Amazon won major kudos in September too, just by bringing back Neighbours. I have not watched an episode since the day it was relaunched on the steaming giant, but that is not the point dear reader.

October

The electric car industry was set back by five years in October when a Scottish electric car owner claimed he was being kidnapped by his self-driving car. He called the police during his kidnapping, and they had to cause it to crash in order to rescue him. The car company didn’t comment, the Scottish car owner did!

October also saw the Captain Tom family finish off their Bad PR year with the news that they had to knock down the extension and sauna that they had built using some of the money he raised on his walk. The family tried to do a recovery interview to get their side across but stormed out of that as well.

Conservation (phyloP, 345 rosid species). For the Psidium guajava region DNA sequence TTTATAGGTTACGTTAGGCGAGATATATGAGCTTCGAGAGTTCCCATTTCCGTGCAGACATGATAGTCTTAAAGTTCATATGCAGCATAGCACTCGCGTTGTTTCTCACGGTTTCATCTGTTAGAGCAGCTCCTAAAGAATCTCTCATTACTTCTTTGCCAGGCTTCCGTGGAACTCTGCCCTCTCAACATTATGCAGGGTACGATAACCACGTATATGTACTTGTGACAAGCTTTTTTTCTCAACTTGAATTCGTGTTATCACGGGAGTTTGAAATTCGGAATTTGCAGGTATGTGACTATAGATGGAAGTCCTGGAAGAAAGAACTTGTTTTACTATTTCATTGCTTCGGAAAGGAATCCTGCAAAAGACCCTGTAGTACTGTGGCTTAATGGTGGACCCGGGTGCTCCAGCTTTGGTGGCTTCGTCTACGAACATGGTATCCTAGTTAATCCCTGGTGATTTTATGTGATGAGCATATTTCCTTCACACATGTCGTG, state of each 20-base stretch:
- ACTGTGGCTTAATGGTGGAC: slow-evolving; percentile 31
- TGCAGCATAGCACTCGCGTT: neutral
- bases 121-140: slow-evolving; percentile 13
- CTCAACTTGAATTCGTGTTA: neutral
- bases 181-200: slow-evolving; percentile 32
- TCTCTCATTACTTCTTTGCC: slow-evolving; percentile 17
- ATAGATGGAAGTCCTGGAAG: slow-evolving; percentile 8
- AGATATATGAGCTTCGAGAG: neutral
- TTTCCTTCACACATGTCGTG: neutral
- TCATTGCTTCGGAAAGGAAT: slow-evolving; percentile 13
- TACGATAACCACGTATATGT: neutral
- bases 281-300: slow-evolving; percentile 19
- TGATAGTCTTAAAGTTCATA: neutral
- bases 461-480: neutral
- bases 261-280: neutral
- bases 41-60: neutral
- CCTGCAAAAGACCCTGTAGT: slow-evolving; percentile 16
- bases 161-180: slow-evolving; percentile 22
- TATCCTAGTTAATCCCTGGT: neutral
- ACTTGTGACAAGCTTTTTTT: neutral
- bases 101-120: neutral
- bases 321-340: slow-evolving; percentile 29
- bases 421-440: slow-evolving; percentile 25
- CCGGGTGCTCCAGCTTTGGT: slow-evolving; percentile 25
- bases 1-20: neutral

November

November brought us the exciting news that KFC was changing up its recipe for chips. It unveiled the new taste with much fanfare and the UK media gobbled it up.

Finally, and a fitting way to end given the overall state of the UK right now, we finish with the story about Britain’s loneliest sheep getting rescued. Once rescued it was taken to a farm to recover/reacclimatise to having friends. Obviously, the animal bothering brigade could not have this though and they protested that the sheep would be overwhelmed.

The sheep was moved AGAIN, to a new, quieter farm and recovery venue. You could not make this up, could ewe?

That is the Good and Bad PR year in a nutshell. As always, massive thanks to Daney, the long-suffering editor of this column. I apologise for all the late filing and spellping misquakes.

I hope you all have a great Christmas and New Year and hope to you again in January 2024, when we start all over again, and maybe with a bit more positivity, from me at least.

I love you all, mostly.

Written by Andy Barr, owner of 10 Yetis Digital. Seen any good or bad PR lately? Abuse and contradictory points welcomed over on The Twitter @10Yetis or andy@10Yetis.co.uk on email

For more terrible PR, read our Top PR Crises of the Year

Thanks to Meltwater, Good and Bad PR's data and insights supplier.